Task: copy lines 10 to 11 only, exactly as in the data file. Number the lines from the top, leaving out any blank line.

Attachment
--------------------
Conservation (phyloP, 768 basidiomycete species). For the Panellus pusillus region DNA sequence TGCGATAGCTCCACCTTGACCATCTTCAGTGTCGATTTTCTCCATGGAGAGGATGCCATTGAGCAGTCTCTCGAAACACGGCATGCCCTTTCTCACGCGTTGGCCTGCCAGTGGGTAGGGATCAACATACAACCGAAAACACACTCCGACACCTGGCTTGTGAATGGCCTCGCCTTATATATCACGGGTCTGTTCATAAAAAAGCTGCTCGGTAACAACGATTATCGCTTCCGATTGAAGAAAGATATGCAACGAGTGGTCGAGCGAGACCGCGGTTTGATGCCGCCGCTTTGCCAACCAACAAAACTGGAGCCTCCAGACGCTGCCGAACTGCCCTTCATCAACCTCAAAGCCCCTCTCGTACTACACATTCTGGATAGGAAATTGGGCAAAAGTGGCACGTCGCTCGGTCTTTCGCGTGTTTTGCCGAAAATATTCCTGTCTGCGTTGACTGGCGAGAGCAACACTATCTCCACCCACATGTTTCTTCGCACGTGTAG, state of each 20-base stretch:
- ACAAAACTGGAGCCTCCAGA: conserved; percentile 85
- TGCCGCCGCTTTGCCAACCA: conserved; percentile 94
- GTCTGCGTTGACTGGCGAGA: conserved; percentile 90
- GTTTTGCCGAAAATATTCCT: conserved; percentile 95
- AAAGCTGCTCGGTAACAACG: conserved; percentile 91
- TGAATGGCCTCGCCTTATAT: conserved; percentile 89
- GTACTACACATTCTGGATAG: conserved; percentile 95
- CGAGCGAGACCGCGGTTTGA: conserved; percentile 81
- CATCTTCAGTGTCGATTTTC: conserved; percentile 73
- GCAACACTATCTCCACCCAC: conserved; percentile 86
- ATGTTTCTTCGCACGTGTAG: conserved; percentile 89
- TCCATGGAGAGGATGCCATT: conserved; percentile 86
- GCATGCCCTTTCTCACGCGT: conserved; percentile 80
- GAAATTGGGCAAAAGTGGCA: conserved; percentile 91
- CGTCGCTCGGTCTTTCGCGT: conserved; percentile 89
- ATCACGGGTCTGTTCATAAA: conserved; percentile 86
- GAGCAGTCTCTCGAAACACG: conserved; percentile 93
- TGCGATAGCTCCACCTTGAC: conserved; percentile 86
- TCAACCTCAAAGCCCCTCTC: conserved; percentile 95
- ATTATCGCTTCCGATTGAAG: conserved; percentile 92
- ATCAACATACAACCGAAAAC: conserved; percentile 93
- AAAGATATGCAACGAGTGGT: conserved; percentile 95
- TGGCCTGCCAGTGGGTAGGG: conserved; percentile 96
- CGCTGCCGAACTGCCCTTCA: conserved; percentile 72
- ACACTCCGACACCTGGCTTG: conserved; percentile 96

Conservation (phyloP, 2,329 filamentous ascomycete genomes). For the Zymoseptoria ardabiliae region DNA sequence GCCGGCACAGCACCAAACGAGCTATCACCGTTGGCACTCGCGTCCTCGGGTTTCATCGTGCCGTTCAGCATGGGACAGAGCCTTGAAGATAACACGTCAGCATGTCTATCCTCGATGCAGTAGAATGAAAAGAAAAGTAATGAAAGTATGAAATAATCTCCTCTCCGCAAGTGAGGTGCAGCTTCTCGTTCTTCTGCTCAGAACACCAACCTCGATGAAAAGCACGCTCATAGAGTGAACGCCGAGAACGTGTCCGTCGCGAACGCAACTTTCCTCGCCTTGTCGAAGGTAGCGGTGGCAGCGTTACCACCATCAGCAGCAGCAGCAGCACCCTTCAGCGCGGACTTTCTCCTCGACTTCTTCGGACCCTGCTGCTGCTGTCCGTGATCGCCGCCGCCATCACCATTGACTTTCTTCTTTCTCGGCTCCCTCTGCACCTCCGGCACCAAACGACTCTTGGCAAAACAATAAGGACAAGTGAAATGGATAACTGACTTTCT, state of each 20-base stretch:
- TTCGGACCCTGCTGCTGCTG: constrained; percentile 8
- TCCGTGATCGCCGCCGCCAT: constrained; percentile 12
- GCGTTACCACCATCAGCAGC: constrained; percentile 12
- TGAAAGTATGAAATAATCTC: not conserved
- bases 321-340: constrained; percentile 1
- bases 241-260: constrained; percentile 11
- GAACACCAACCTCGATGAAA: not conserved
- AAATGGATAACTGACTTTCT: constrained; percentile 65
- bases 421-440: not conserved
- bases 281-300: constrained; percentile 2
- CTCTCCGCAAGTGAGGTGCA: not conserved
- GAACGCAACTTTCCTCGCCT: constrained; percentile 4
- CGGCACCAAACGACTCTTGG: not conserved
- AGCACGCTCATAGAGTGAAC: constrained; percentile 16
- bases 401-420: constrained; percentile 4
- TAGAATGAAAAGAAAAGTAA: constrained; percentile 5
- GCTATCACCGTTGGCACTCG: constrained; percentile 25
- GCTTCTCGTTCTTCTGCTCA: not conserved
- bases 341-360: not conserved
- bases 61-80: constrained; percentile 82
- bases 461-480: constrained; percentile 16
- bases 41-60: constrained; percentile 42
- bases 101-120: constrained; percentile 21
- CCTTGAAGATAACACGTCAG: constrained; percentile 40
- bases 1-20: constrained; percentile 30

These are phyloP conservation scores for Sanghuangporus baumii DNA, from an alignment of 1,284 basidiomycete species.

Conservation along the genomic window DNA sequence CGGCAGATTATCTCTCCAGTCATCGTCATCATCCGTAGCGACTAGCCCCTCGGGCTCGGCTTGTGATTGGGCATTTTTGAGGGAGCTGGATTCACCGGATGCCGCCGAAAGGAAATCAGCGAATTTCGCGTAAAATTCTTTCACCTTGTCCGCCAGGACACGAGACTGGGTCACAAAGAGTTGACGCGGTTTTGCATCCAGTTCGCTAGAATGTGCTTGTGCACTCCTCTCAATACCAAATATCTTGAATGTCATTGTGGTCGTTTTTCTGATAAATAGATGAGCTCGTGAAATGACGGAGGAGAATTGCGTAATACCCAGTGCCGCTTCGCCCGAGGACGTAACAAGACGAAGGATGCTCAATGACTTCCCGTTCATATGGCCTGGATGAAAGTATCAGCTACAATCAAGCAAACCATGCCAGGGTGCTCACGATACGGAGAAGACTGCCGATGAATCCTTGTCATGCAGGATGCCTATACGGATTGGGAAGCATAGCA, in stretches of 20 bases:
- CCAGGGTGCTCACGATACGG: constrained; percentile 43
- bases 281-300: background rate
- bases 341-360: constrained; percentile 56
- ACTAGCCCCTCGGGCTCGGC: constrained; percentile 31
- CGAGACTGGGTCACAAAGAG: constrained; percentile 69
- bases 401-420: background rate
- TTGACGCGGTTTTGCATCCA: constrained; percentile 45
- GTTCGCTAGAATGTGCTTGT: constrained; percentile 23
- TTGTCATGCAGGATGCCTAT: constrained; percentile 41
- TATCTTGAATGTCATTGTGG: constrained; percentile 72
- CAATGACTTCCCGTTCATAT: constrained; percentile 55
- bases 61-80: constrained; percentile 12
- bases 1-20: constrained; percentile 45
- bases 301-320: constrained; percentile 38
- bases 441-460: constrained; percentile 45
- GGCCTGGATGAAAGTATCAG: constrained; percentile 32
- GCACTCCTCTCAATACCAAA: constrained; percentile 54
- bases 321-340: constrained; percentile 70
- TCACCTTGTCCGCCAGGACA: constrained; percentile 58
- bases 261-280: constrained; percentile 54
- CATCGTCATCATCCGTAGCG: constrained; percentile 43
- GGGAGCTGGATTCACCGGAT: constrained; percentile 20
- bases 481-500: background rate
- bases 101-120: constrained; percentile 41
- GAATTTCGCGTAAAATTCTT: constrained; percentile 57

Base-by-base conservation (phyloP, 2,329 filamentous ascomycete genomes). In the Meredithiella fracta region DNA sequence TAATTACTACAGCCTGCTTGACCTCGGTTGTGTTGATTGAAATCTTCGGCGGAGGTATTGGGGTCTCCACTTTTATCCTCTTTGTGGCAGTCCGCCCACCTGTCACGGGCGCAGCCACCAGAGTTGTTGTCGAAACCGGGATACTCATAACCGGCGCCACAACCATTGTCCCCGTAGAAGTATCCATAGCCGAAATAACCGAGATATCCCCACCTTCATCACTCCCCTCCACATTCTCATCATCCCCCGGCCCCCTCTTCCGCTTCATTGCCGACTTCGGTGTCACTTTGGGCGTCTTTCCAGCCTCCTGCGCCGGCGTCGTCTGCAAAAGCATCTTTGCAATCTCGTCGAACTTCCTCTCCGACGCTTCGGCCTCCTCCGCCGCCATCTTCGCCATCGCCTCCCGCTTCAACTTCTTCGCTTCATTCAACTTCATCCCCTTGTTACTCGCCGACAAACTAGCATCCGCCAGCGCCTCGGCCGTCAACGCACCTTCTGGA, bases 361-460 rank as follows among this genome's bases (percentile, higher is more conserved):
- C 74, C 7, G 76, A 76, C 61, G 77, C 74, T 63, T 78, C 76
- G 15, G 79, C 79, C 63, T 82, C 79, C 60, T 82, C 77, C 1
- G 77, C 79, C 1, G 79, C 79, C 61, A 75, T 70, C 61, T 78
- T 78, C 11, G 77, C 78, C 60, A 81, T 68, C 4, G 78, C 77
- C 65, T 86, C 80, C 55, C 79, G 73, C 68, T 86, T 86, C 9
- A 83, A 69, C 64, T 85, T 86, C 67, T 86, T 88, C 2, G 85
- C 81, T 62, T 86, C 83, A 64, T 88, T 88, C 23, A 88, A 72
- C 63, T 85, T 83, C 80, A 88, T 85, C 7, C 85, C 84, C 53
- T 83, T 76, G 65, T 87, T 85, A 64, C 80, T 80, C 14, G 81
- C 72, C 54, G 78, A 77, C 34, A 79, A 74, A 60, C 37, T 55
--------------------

- CATCTTCAGTGTCGATTTTC: conserved; percentile 73
- GCAACACTATCTCCACCCAC: conserved; percentile 86